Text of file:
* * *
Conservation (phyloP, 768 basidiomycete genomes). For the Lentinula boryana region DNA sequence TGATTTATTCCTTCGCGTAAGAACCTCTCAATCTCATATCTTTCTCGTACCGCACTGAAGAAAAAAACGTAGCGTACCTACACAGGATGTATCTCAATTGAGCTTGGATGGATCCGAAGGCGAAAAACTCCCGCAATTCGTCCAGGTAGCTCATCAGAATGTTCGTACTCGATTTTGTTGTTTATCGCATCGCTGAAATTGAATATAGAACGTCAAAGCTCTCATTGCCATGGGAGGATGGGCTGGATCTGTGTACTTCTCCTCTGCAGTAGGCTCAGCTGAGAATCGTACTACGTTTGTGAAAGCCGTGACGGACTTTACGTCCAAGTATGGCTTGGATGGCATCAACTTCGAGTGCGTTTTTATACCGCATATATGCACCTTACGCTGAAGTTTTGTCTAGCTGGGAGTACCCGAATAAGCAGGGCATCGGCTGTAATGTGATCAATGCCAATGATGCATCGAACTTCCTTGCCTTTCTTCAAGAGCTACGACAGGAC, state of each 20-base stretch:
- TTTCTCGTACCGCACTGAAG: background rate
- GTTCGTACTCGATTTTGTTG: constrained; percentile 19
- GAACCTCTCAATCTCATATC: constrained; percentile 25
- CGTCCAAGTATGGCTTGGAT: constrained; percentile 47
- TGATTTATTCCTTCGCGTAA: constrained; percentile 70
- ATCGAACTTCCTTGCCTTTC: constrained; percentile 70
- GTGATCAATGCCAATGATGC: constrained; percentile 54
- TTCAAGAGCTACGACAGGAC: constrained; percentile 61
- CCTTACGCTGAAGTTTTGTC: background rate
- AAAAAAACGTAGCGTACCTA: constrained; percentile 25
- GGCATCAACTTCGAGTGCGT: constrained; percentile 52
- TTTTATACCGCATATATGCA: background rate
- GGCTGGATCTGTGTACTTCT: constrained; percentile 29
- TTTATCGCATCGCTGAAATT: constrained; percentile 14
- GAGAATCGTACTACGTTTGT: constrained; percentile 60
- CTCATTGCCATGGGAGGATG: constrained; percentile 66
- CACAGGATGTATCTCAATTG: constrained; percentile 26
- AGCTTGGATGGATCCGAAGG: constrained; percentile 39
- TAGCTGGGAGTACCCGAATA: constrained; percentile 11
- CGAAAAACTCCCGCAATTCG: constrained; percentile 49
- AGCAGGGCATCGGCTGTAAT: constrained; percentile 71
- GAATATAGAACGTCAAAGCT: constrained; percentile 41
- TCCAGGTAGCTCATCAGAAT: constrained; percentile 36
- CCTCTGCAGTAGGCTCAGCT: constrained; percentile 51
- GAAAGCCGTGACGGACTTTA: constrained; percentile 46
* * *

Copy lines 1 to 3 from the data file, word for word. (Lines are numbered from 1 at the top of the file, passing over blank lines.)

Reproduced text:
Conservation (phyloP, 768 basidiomycete genomes). For the Lentinula boryana region DNA sequence TGATTTATTCCTTCGCGTAAGAACCTCTCAATCTCATATCTTTCTCGTACCGCACTGAAGAAAAAAACGTAGCGTACCTACACAGGATGTATCTCAATTGAGCTTGGATGGATCCGAAGGCGAAAAACTCCCGCAATTCGTCCAGGTAGCTCATCAGAATGTTCGTACTCGATTTTGTTGTTTATCGCATCGCTGAAATTGAATATAGAACGTCAAAGCTCTCATTGCCATGGGAGGATGGGCTGGATCTGTGTACTTCTCCTCTGCAGTAGGCTCAGCTGAGAATCGTACTACGTTTGTGAAAGCCGTGACGGACTTTACGTCCAAGTATGGCTTGGATGGCATCAACTTCGAGTGCGTTTTTATACCGCATATATGCACCTTACGCTGAAGTTTTGTCTAGCTGGGAGTACCCGAATAAGCAGGGCATCGGCTGTAATGTGATCAATGCCAATGATGCATCGAACTTCCTTGCCTTTCTTCAAGAGCTACGACAGGAC, state of each 20-base stretch:
- TTTCTCGTACCGCACTGAAG: background rate
- GTTCGTACTCGATTTTGTTG: constrained; percentile 19